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Showing posts from November, 2018

The Cohort of Responsibility

Sometimes the team just isn't enough.

Delivering business value from idea to production is a complex endeavor. Development teams sit squarely in the middle of that process. Ideally, they are talking directly to the customer. Often in real life, business analysts collect requirements from customers and pass them to the development team. On the other side, development interacts with operations to deploy and run the software.

All of these groups, and more, have the responsibility to deliver the business value. But too often, there is friction between these groups on the path. Not everyone wants to move in the same direction. Some individuals or groups can slow down or altogether stop value from being delivered. They are responsible, but not always accountable.

Everyone who bears direct responsibility toward delivering business value is part of the Cohort of Responsibility in the organization. To most easily identify everyone in the cohort, we can pick out everyone who must touch a re…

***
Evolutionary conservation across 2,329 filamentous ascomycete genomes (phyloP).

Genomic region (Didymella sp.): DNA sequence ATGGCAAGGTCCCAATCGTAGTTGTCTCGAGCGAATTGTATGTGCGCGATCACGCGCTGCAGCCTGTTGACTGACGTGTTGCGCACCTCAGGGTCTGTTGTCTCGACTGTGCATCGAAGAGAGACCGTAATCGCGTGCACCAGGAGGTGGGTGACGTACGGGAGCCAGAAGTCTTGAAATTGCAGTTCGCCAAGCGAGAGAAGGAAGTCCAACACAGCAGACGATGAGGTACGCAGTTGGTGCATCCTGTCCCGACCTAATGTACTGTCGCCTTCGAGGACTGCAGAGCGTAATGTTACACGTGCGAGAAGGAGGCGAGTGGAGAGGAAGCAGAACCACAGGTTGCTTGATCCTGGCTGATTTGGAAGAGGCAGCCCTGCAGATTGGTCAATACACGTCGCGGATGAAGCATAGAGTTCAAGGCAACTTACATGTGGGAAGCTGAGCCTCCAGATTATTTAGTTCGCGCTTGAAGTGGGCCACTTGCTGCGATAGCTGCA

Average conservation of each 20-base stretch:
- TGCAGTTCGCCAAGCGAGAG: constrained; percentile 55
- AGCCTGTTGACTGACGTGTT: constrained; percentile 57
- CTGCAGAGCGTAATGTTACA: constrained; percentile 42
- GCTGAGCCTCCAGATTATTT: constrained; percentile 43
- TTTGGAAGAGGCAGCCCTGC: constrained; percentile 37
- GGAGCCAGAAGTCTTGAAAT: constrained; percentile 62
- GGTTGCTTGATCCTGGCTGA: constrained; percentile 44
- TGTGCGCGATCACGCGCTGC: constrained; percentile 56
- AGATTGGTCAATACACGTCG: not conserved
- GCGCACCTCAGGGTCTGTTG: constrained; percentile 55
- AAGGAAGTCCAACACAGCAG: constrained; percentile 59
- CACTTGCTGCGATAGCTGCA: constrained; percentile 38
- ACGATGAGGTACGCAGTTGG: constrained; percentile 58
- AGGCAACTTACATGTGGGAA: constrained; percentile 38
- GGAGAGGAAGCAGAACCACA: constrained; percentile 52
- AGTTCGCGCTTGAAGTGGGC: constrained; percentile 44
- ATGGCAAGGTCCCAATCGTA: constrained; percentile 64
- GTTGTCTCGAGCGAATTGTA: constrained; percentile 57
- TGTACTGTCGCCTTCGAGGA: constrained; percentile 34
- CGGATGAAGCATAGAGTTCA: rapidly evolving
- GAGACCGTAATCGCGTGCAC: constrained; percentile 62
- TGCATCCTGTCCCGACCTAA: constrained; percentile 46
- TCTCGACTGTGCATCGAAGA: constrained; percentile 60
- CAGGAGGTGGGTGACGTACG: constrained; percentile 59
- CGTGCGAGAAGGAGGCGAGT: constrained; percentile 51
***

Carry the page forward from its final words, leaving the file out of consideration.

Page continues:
Velocity is not a Business Metric

Nowadays, every Agile™ organization is intently focused on increasing velocity. It's obvious: higher velocity means more productivity and efficiency, right? Because of this, managers and team leaders and product owners the world over are tracking team velocity. With it, they demand estimates, make projections, and kick off marketing campaigns. They are often led astray by velocity.

Because velocity is not a business metric.

Velocity is an imprecise metric in the best cases. We calculate it from an estimation metric over a defined period of time. Story points are the most commonly used metric. Story points are a team's best guess at how large a story will be relative to other stories. A story is assigned a number of points at some point before development starts on it. The points are credited to the team's velocity when the story is considered done. Ideally, velocity is fairly stable over time. Using velocity (say, 12 points/week), we can extrapolate an entire project (abou…